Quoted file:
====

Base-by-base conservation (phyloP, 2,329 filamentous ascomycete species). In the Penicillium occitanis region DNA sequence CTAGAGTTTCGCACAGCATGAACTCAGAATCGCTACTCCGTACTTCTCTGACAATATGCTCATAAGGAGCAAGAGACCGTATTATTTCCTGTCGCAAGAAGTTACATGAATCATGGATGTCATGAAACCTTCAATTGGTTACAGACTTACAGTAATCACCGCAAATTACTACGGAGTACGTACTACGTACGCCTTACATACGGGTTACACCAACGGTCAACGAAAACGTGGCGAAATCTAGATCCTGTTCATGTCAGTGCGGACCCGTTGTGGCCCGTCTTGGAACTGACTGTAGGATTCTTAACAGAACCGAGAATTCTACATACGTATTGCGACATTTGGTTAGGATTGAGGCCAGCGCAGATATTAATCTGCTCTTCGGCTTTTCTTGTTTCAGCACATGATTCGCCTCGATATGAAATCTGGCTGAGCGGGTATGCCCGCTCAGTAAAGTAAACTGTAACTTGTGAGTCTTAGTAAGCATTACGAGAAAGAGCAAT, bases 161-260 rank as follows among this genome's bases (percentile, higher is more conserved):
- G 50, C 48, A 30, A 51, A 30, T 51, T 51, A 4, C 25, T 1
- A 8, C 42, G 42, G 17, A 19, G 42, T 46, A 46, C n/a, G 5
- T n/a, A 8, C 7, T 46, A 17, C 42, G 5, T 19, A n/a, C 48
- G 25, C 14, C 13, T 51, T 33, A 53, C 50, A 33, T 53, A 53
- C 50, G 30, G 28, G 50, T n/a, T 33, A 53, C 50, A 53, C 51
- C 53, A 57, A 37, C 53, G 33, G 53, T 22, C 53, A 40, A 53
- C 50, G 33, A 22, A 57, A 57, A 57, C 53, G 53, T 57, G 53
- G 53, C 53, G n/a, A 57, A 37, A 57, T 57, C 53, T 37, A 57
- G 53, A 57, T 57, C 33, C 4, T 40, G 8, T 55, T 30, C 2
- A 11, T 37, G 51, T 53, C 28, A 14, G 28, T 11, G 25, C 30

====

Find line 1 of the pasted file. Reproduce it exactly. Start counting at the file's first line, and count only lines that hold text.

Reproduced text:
Base-by-base conservation (phyloP, 2,329 filamentous ascomycete species). In the Penicillium occitanis region DNA sequence CTAGAGTTTCGCACAGCATGAACTCAGAATCGCTACTCCGTACTTCTCTGACAATATGCTCATAAGGAGCAAGAGACCGTATTATTTCCTGTCGCAAGAAGTTACATGAATCATGGATGTCATGAAACCTTCAATTGGTTACAGACTTACAGTAATCACCGCAAATTACTACGGAGTACGTACTACGTACGCCTTACATACGGGTTACACCAACGGTCAACGAAAACGTGGCGAAATCTAGATCCTGTTCATGTCAGTGCGGACCCGTTGTGGCCCGTCTTGGAACTGACTGTAGGATTCTTAACAGAACCGAGAATTCTACATACGTATTGCGACATTTGGTTAGGATTGAGGCCAGCGCAGATATTAATCTGCTCTTCGGCTTTTCTTGTTTCAGCACATGATTCGCCTCGATATGAAATCTGGCTGAGCGGGTATGCCCGCTCAGTAAAGTAAACTGTAACTTGTGAGTCTTAGTAAGCATTACGAGAAAGAGCAAT, bases 161-260 rank as follows among this genome's bases (percentile, higher is more conserved):